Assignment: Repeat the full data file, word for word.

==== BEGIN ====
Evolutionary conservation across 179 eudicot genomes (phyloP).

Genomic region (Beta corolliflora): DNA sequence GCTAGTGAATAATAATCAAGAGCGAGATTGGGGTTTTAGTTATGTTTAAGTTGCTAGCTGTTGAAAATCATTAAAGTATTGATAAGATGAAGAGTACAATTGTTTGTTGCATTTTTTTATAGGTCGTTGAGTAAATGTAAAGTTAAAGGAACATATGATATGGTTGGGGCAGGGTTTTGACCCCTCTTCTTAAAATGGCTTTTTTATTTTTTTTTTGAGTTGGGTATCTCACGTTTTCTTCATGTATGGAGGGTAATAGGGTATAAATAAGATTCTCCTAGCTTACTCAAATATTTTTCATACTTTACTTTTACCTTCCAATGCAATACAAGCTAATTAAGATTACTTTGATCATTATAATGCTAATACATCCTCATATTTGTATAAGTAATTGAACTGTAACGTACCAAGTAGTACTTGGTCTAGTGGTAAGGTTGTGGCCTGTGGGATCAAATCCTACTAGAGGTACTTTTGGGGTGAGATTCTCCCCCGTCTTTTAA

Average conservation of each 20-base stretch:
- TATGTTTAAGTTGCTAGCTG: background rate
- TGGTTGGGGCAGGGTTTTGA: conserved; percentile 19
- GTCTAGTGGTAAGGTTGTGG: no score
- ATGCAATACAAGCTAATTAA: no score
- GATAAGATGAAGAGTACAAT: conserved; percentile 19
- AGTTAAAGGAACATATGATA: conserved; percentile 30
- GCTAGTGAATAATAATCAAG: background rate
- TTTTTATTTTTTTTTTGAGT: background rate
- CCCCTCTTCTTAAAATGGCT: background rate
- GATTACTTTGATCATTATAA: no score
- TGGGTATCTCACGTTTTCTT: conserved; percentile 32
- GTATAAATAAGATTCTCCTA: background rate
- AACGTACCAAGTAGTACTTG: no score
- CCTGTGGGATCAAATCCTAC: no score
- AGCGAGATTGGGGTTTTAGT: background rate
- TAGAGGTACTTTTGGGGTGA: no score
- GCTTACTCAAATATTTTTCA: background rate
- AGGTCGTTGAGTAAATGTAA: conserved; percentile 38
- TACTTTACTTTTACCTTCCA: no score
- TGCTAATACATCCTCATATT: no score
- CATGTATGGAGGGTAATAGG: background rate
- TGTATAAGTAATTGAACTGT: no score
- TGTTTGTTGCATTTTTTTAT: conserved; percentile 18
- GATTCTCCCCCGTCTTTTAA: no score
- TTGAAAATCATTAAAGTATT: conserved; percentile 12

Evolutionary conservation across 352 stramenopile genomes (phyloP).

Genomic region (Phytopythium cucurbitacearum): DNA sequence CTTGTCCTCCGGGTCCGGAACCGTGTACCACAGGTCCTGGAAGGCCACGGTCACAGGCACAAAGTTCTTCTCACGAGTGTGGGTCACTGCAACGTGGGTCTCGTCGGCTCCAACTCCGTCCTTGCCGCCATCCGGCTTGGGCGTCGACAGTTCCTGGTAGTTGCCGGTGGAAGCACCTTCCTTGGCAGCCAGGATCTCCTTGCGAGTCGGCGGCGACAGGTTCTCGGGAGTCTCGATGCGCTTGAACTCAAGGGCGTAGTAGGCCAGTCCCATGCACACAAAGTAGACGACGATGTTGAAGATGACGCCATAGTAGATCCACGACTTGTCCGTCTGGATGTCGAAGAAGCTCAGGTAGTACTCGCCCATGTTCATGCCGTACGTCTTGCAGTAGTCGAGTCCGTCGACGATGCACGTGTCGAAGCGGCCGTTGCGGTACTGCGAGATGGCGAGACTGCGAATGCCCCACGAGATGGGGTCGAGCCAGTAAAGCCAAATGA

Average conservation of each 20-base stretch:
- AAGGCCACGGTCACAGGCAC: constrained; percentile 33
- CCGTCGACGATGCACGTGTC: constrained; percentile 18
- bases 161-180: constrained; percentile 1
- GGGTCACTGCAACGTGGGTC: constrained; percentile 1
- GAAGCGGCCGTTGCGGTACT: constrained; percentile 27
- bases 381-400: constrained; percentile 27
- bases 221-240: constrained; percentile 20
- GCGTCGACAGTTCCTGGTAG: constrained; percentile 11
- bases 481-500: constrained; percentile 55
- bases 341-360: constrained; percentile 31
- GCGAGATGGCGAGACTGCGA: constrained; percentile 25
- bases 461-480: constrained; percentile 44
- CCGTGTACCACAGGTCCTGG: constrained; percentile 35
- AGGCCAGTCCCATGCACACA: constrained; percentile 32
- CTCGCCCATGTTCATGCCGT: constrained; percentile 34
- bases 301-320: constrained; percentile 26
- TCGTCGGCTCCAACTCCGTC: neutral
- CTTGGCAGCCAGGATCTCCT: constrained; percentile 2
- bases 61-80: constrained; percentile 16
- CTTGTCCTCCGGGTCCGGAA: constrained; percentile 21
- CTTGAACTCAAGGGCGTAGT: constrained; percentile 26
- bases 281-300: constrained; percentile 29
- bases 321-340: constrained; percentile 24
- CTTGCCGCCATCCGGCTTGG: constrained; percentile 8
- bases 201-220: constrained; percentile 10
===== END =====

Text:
Evolutionary conservation across 179 eudicot genomes (phyloP).

Genomic region (Beta corolliflora): DNA sequence GCTAGTGAATAATAATCAAGAGCGAGATTGGGGTTTTAGTTATGTTTAAGTTGCTAGCTGTTGAAAATCATTAAAGTATTGATAAGATGAAGAGTACAATTGTTTGTTGCATTTTTTTATAGGTCGTTGAGTAAATGTAAAGTTAAAGGAACATATGATATGGTTGGGGCAGGGTTTTGACCCCTCTTCTTAAAATGGCTTTTTTATTTTTTTTTTGAGTTGGGTATCTCACGTTTTCTTCATGTATGGAGGGTAATAGGGTATAAATAAGATTCTCCTAGCTTACTCAAATATTTTTCATACTTTACTTTTACCTTCCAATGCAATACAAGCTAATTAAGATTACTTTGATCATTATAATGCTAATACATCCTCATATTTGTATAAGTAATTGAACTGTAACGTACCAAGTAGTACTTGGTCTAGTGGTAAGGTTGTGGCCTGTGGGATCAAATCCTACTAGAGGTACTTTTGGGGTGAGATTCTCCCCCGTCTTTTAA

Average conservation of each 20-base stretch:
- TATGTTTAAGTTGCTAGCTG: background rate
- TGGTTGGGGCAGGGTTTTGA: conserved; percentile 19
- GTCTAGTGGTAAGGTTGTGG: no score
- ATGCAATACAAGCTAATTAA: no score
- GATAAGATGAAGAGTACAAT: conserved; percentile 19
- AGTTAAAGGAACATATGATA: conserved; percentile 30
- GCTAGTGAATAATAATCAAG: background rate
- TTTTTATTTTTTTTTTGAGT: background rate
- CCCCTCTTCTTAAAATGGCT: background rate
- GATTACTTTGATCATTATAA: no score
- TGGGTATCTCACGTTTTCTT: conserved; percentile 32
- GTATAAATAAGATTCTCCTA: background rate
- AACGTACCAAGTAGTACTTG: no score
- CCTGTGGGATCAAATCCTAC: no score
- AGCGAGATTGGGGTTTTAGT: background rate
- TAGAGGTACTTTTGGGGTGA: no score
- GCTTACTCAAATATTTTTCA: background rate
- AGGTCGTTGAGTAAATGTAA: conserved; percentile 38
- TACTTTACTTTTACCTTCCA: no score
- TGCTAATACATCCTCATATT: no score
- CATGTATGGAGGGTAATAGG: background rate
- TGTATAAGTAATTGAACTGT: no score
- TGTTTGTTGCATTTTTTTAT: conserved; percentile 18
- GATTCTCCCCCGTCTTTTAA: no score
- TTGAAAATCATTAAAGTATT: conserved; percentile 12

Evolutionary conservation across 352 stramenopile genomes (phyloP).

Genomic region (Phytopythium cucurbitacearum): DNA sequence CTTGTCCTCCGGGTCCGGAACCGTGTACCACAGGTCCTGGAAGGCCACGGTCACAGGCACAAAGTTCTTCTCACGAGTGTGGGTCACTGCAACGTGGGTCTCGTCGGCTCCAACTCCGTCCTTGCCGCCATCCGGCTTGGGCGTCGACAGTTCCTGGTAGTTGCCGGTGGAAGCACCTTCCTTGGCAGCCAGGATCTCCTTGCGAGTCGGCGGCGACAGGTTCTCGGGAGTCTCGATGCGCTTGAACTCAAGGGCGTAGTAGGCCAGTCCCATGCACACAAAGTAGACGACGATGTTGAAGATGACGCCATAGTAGATCCACGACTTGTCCGTCTGGATGTCGAAGAAGCTCAGGTAGTACTCGCCCATGTTCATGCCGTACGTCTTGCAGTAGTCGAGTCCGTCGACGATGCACGTGTCGAAGCGGCCGTTGCGGTACTGCGAGATGGCGAGACTGCGAATGCCCCACGAGATGGGGTCGAGCCAGTAAAGCCAAATGA

Average conservation of each 20-base stretch:
- AAGGCCACGGTCACAGGCAC: constrained; percentile 33
- CCGTCGACGATGCACGTGTC: constrained; percentile 18
- bases 161-180: constrained; percentile 1
- GGGTCACTGCAACGTGGGTC: constrained; percentile 1
- GAAGCGGCCGTTGCGGTACT: constrained; percentile 27
- bases 381-400: constrained; percentile 27
- bases 221-240: constrained; percentile 20
- GCGTCGACAGTTCCTGGTAG: constrained; percentile 11
- bases 481-500: constrained; percentile 55
- bases 341-360: constrained; percentile 31
- GCGAGATGGCGAGACTGCGA: constrained; percentile 25
- bases 461-480: constrained; percentile 44
- CCGTGTACCACAGGTCCTGG: constrained; percentile 35
- AGGCCAGTCCCATGCACACA: constrained; percentile 32
- CTCGCCCATGTTCATGCCGT: constrained; percentile 34
- bases 301-320: constrained; percentile 26
- TCGTCGGCTCCAACTCCGTC: neutral
- CTTGGCAGCCAGGATCTCCT: constrained; percentile 2
- bases 61-80: constrained; percentile 16
- CTTGTCCTCCGGGTCCGGAA: constrained; percentile 21
- CTTGAACTCAAGGGCGTAGT: constrained; percentile 26
- bases 281-300: constrained; percentile 29
- bases 321-340: constrained; percentile 24
- CTTGCCGCCATCCGGCTTGG: constrained; percentile 8
- bases 201-220: constrained; percentile 10